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Minimally Invasive Locked Plating of Distal Tibia Fractures is Safe and Effective

  • Symposium: Recent Advances in Foot and Ankle Surgery
  • Published:
Clinical Orthopaedics and Related Research®

Abstract

Distal tibial fractures are difficult to manage. Limited soft tissue and poor vascularity impose limitations for traditional plating techniques that require large exposures. The nature of the limitations for traditional plating techniques is intrinsic to the large exposure required to approach distal tibia, a bone characterized by limited soft tissue coverage and poor vascularity. The locking plate (LP) is a new device for treatment of fractures. We assessed the bone union rate, deformity, leg-length discrepancy, ankle range of motion, return to preinjury activities, infection, and complication rate in 21 selected patients who underwent minimally invasive osteosynthesis of closed distal tibia fractures with an LP. According to the AO classification, there were 12 Type A, 5 Type B, and 4 Type C fractures. The minimum followup was 2 years (average, 2.8 years; range, 2–4 years). Two patients were lost to followup. Union was achieved in all but one patient by the 24th postoperative week. Four patients had angular deformity less than 7°. No patient had a leg-length discrepancy more than 1.1 cm. Five patients had ankle range of motion less than 20° compared with the contralateral side. Sixteen patients had not returned to their preinjury sporting or leisure activities. Three patients developed a delayed infection. We judge the LP a reasonable device for treating distal tibia fractures. The level of physical activities appears permanently reduced in most patients.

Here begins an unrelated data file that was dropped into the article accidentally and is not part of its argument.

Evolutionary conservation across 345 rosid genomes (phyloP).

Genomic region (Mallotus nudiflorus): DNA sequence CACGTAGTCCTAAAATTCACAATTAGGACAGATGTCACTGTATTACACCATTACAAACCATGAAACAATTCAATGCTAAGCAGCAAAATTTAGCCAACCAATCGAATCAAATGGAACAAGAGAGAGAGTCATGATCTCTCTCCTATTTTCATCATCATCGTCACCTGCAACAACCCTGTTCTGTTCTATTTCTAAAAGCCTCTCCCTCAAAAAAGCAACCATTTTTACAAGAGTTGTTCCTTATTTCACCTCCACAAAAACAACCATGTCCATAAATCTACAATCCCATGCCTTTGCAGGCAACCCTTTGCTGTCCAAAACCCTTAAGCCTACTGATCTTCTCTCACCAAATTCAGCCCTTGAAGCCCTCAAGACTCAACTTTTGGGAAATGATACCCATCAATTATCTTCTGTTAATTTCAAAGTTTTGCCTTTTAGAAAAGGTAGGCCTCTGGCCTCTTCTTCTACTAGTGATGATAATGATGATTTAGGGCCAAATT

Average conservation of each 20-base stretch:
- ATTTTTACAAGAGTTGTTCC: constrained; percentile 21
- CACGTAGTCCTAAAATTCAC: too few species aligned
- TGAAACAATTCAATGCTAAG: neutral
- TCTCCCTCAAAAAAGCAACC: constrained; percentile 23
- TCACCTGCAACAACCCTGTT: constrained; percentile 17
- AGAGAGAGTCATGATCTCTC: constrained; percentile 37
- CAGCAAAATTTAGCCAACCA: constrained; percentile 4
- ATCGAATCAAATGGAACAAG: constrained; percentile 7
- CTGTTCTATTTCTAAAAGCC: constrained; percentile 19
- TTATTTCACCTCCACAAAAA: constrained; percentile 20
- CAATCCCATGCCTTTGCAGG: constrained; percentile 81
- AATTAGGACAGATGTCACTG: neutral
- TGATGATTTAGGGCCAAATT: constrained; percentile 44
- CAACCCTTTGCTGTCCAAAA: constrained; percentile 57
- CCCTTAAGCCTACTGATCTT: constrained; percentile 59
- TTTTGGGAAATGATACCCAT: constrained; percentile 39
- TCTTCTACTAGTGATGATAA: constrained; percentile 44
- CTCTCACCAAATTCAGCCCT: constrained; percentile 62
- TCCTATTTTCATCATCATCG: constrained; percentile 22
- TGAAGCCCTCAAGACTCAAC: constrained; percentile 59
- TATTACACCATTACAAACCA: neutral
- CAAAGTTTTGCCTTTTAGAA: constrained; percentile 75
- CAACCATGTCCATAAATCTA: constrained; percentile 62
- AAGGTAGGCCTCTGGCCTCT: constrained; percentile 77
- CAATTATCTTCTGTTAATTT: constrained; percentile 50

Level of Evidence: Level IV, therapeutic study. See Guidelines for Authors for a complete description of levels of evidence.

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Fig. 1A–C
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Fig. 3A–B

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Acknowledgments

We thank Stefano Turino, MD, for his assistance in preparing the pictures.

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Correspondence to Nicola Maffulli MD, PhD, MS, FRCS(Orth).

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Each author certifies that he or she has no commercial associations (eg, consultancies, stock ownership, equity interest, patent/licensing arrangements, etc.) that might pose a conflict of interest in connection with the submitted article.

Each author certifies that his or her institution has approved the human protocol for this investigation and that all investigations were conducted in conformity with ethical principles of research, and that informed consent for participation in the study was obtained.

This work was performed at Centre for Sports and Exercise Medicine, Barts and The London School of Medicine and Dentistry, Mile End Hospital—275 Bancroft Road, London E1 4DG, United Kingdom.

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Ronga, M., Longo, U.G. & Maffulli, N. Minimally Invasive Locked Plating of Distal Tibia Fractures is Safe and Effective. Clin Orthop Relat Res 468, 975–982 (2010). https://doi.org/10.1007/s11999-009-0991-7

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  • DOI: https://doi.org/10.1007/s11999-009-0991-7

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